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Danielle Paradis explores what makes Edmonton a great city.

Edmonton increasingly does it all on its own

It's easier than ever in Edmonton to do it yourself

Metro's columnist asks this week about whether Edmonton is becoming a DIY city.

Paige Green

Metro's columnist asks this week about whether Edmonton is becoming a DIY city.

Edmonton loves to DIY. We’re a city that boasts DIY food crawls, a re-use centre, bike shops local theatres and art collectives. And let’s not forget The Royal Bison — a bi-annual craft show in Old Strathcona that many crafters organize their years around.

Increasingly, Alberta women who are artists, crafters and entrepreneurs are starting up their own organizations to do what they love, and make Edmonton a craftier place.

This weekend the Made Local Society opened its doors to Edmonton in the Oliver neighbourhood. The society was initiated by the Alberta Yarn Project, a little organization that promotes locally grown and spun yarn, and On the Spot Pop-ups.

And, maybe it’s because it is summer, I think I am coming down with this DIY-fever. I’m a long-time barely adequate knitter, and walking into clothing shops like Workhall that boast big loft spaces filled with raw fabric and machines have made me want to up my craft game.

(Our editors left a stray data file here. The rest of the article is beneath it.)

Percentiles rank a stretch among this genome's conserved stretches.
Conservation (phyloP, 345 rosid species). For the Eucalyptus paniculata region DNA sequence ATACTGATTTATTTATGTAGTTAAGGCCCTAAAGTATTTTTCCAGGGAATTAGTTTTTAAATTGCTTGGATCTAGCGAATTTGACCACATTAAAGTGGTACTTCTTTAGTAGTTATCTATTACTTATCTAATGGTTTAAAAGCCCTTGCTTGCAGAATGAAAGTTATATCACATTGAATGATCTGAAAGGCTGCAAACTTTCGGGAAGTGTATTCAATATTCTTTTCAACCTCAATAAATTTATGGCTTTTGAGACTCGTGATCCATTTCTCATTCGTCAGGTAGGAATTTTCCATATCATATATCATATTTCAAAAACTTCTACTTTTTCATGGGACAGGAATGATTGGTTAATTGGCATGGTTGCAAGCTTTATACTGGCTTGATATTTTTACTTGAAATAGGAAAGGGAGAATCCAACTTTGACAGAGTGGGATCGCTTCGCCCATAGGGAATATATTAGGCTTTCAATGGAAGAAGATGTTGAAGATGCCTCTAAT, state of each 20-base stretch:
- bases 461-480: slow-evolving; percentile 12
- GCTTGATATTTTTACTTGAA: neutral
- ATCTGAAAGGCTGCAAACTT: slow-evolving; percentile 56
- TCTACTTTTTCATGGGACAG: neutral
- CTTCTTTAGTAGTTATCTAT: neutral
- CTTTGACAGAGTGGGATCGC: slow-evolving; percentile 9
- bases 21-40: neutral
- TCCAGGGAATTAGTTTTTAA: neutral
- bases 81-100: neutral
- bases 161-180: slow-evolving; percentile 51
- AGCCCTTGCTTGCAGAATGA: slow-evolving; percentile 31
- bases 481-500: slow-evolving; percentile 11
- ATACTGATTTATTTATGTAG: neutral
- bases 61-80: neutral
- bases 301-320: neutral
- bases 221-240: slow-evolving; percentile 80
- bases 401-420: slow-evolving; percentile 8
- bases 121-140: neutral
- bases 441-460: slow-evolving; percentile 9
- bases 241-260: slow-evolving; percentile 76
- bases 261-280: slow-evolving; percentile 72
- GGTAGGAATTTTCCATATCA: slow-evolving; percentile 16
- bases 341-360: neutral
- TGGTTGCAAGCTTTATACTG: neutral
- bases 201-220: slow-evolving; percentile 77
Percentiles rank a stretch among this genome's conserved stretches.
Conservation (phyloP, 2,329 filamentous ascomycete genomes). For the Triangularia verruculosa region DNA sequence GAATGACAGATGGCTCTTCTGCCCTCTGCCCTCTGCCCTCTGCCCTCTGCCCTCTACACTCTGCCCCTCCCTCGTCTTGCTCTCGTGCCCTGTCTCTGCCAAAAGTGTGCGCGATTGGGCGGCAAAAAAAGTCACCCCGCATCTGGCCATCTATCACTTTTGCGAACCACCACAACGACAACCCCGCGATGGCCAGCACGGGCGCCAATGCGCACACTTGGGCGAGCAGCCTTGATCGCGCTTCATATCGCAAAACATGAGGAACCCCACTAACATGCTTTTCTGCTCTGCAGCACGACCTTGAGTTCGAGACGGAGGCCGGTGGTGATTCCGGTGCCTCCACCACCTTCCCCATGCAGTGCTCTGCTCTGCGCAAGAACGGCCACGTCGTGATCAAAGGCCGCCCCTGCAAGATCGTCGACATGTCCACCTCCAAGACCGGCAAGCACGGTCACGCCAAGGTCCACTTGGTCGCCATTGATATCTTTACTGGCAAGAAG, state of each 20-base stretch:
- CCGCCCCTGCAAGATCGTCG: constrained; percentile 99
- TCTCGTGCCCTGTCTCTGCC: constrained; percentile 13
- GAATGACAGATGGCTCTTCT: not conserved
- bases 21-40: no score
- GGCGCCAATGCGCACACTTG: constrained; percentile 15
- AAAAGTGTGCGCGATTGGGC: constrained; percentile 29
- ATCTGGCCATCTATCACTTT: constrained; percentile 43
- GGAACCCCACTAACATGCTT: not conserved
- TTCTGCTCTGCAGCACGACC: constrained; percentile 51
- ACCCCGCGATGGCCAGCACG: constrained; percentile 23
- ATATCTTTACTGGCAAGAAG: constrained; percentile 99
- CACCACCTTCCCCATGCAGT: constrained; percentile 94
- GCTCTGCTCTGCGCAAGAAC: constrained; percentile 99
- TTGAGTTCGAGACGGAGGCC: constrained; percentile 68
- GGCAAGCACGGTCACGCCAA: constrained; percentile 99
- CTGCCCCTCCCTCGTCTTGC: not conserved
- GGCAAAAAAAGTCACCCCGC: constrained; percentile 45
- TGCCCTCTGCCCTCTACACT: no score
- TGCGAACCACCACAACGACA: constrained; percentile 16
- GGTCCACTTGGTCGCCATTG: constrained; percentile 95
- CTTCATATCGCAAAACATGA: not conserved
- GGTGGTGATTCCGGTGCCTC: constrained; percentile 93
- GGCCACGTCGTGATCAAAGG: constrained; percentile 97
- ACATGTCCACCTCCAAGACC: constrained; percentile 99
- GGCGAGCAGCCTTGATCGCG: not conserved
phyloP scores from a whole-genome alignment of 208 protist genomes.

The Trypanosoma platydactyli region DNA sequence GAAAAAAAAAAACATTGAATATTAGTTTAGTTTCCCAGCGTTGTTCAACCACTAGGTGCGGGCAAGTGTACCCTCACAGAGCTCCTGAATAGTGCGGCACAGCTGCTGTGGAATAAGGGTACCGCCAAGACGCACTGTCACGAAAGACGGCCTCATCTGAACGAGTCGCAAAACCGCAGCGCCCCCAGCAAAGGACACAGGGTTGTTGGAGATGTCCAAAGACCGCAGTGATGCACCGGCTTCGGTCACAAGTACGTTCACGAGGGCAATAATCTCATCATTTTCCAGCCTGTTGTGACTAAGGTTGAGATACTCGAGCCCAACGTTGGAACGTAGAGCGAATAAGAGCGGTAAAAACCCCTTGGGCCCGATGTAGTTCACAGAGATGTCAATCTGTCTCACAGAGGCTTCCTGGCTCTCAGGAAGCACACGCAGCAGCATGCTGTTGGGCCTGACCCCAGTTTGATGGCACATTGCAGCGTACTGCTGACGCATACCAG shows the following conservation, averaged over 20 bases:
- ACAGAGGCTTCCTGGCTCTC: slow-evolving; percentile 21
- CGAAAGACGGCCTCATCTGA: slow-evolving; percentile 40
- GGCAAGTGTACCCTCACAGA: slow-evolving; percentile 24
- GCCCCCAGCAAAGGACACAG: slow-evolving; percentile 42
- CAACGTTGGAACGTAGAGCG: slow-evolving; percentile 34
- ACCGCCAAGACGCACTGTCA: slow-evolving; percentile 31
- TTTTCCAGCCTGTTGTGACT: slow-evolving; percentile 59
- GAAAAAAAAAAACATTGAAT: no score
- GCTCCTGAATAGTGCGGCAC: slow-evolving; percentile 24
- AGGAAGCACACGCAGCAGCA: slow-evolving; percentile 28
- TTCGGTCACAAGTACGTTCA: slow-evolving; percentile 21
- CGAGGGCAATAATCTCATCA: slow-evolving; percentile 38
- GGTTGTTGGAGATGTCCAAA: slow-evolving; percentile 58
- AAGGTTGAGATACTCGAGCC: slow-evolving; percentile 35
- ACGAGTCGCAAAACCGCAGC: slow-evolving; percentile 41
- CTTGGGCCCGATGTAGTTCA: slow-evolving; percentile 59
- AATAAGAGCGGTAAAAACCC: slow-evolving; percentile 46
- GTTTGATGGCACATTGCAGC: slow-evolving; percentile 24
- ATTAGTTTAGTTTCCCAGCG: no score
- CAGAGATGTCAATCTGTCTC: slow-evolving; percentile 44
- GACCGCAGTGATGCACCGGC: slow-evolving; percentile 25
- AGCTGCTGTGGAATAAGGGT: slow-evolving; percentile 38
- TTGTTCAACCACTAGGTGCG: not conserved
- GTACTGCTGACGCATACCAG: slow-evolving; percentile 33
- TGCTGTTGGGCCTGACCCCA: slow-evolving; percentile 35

When I mused on Twitter about Edmonton’s strong DIY ethos, Edmonton writer Todd Babiak chimed in to say, “for a long time, I think Edmontonians felt isolated. They had to make their own fun and solve their own problems.”

Anna Davidson is on the (all female) Board of Directors for the Made Local Society and she thinks that this DIY culture is new to the city.

“I don’t know that I would have characterized Edmonton as a DIY place as a kid when I was growing up...but definitely in the last five years I’ve noticed an upswing in people being like: I’m going to do this thing. And then they do it” says Davidson.

The Made Local Society came into existence very quickly after an announcement that the organization that previously held court at 10149-122 St, the Creative Practices Institute, would be dissolving.

Fabric arts may be typically female, but it's no small business. While crafting springs from the cottage industry, entrepreneurs like Alicia Shaffer in the US pulls in $80,000 a month on Etsy.

With the rise of sites like Pintrest women crafters seem to have found the perfect space to mix passion with craft.

Knitting and crocheting are wonderfully social hobbies. They have a connection to community built into the craft, so it is not surprising to see places like the Made Local Society popping up with an almost ready-made client base. And it seems like a natural extension to offer artists spaces where people can come and go.

Davidson states that the society really wants to be a community to people. “We really want to be collaborative, not competitive. The more we work together the more we’re going to be building up together.”

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